Making someone look important is an art. It’s a useful show for getting things done. People reason if you’re deferring to someone then they must be worth helping out. It’s infectious. Beyond opening doors and the like the best thing you can sometimes do is just stand back. People are never quite sure who you are, especially when you have a vague title like “assistant”. I’m doing this now, to smooth the cogs a bit for Philip. He’s obviously keen on details, measuring and asking very specific questions. I’m guessing there’s going to be a lot of details to juggle by the spring and he seems to be the right man for the job.

After a fascinating look around (I feel like we’ve had a “behind the scenes” movie tour) we ask captain Weston if he knows somewhere good for lunch.

“I’d go north. It’s cheaper and between you and me the people are friendlier. More open, maybe just less sick of tourists.”

“So what’s the politics like here at the moment?”

“Well…we were all holding out on the Annan Plan of course.”

“The UN reunification thing.” We’d done some homework.

“Yes, that’s right. There were a lot of well meaning folks here from New York, but I got the impression they hadn’t really done their homework. Hadn’t spoke to the locals enough you know. The north said yes to it, but the south rejected it. There’s a lot of propaganda…you see the “Oxi” graffiti everywhere?”

“That means “No” right.”

“Correct.  The yes vote didn’t really stand a chance in the south. There was an issue with military bases and also with money. The north is broke and the Greeks don’t want to have to pay to rebuild it. They don’t like reaching into their pocket at the best of times, let alone to help the Turks out.”

“Seems like a shame.”

“Oh, it’ll happen. The old guard wont last forever. The EU is changing matters too. Turkey wants membership so they’ll have to sort this out.  It’s all still a bloody mess at the moment but I can’t see the UN being here in ten years.  Mind you, I bet people were saying that ten years ago…a lot of countries have pulled out of the operation as it’s dragged on.”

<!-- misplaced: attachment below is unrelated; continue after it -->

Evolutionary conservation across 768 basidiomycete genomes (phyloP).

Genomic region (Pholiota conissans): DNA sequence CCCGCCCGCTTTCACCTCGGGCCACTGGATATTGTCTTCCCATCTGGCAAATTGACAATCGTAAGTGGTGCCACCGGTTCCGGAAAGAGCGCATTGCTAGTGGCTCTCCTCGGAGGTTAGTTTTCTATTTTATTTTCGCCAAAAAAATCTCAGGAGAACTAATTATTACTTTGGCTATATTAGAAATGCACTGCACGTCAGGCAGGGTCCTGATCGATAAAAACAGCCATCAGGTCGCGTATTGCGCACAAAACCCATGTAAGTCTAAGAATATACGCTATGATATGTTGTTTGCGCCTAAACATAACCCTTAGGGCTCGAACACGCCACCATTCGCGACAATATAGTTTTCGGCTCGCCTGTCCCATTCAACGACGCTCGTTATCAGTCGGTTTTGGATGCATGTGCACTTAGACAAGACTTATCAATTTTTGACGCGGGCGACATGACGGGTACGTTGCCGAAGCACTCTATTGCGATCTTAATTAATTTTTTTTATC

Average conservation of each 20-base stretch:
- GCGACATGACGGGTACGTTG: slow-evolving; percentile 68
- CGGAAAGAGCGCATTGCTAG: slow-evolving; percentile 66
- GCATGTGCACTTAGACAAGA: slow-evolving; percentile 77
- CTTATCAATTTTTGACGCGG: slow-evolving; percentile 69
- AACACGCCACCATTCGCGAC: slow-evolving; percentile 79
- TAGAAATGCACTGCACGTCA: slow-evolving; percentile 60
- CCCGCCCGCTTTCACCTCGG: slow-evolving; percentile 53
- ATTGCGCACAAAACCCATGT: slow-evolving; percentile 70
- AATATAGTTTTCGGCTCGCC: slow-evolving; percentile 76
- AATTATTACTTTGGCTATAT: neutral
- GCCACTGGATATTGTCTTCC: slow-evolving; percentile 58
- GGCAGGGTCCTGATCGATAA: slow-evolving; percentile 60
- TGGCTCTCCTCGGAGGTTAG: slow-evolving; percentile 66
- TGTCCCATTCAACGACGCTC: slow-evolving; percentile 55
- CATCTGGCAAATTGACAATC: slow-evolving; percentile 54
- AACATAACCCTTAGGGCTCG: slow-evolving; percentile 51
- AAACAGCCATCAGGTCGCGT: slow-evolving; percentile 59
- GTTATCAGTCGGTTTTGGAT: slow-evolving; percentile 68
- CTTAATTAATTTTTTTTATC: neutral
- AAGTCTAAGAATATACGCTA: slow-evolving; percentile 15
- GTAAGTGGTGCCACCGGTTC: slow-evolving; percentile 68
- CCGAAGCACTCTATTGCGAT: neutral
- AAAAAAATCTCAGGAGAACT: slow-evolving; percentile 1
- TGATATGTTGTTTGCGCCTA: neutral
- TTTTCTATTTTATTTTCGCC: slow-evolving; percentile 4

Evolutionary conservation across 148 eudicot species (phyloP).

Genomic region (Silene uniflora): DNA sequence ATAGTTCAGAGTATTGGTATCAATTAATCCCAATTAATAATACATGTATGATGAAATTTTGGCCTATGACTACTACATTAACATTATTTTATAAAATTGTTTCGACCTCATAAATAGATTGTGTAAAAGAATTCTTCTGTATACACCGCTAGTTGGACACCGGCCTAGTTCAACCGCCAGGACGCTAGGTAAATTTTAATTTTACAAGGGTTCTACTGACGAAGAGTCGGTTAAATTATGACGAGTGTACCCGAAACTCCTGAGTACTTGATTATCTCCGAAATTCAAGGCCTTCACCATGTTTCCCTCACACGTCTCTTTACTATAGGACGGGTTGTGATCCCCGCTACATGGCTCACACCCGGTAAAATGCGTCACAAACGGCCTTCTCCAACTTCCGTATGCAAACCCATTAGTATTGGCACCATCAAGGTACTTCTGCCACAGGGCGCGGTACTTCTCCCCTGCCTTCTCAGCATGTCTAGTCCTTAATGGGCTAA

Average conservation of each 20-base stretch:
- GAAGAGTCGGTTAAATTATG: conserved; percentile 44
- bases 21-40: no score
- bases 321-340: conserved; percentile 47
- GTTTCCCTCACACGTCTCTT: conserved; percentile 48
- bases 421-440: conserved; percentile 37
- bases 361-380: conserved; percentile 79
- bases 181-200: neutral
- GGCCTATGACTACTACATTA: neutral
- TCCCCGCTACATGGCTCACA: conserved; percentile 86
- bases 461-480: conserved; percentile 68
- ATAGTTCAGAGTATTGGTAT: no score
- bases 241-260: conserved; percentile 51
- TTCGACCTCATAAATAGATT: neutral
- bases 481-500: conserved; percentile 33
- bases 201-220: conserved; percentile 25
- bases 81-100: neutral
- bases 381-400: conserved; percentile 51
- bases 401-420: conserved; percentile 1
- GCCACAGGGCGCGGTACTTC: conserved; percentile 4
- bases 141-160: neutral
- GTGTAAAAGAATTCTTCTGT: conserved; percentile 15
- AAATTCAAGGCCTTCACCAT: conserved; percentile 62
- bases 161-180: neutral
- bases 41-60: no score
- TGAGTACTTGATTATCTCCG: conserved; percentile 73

Captain Weston looks really sick of it all, like he’s been trying to help people who are happier hating each other.

Philip and I go north. The Turkish checkpoint is gruff but no problem. On the other side are taxis, tour guides and money changers. We get a few million, billion Lire then stroll around. The difference is noticeable straight away.  The whole place is run down, but everywhere we go we see cheery faces and grubby kids waving at us.  In south Nicosia there’s a characteristic expression of irritated superiority, here it’s much more welcoming

Philip tells me his life story and philosophy as we walk. Americans are disturbingly open about these things and Californians beat the lot. Yanks embarrass Brits with their openness and forward body, but it’s a good thing too – why hang back too much. My family are of Irish origin so aren’t fully uptight, much “wider” than most English people in our posture. I remember as a child being horribly embarrassed when my parents would talk to strangers!   These days like so many things I’ve started doing what they do. The teenage prayer: “Dear god, please may I turn out different from these two weirdos who surely adopted me” has gone unanswered again.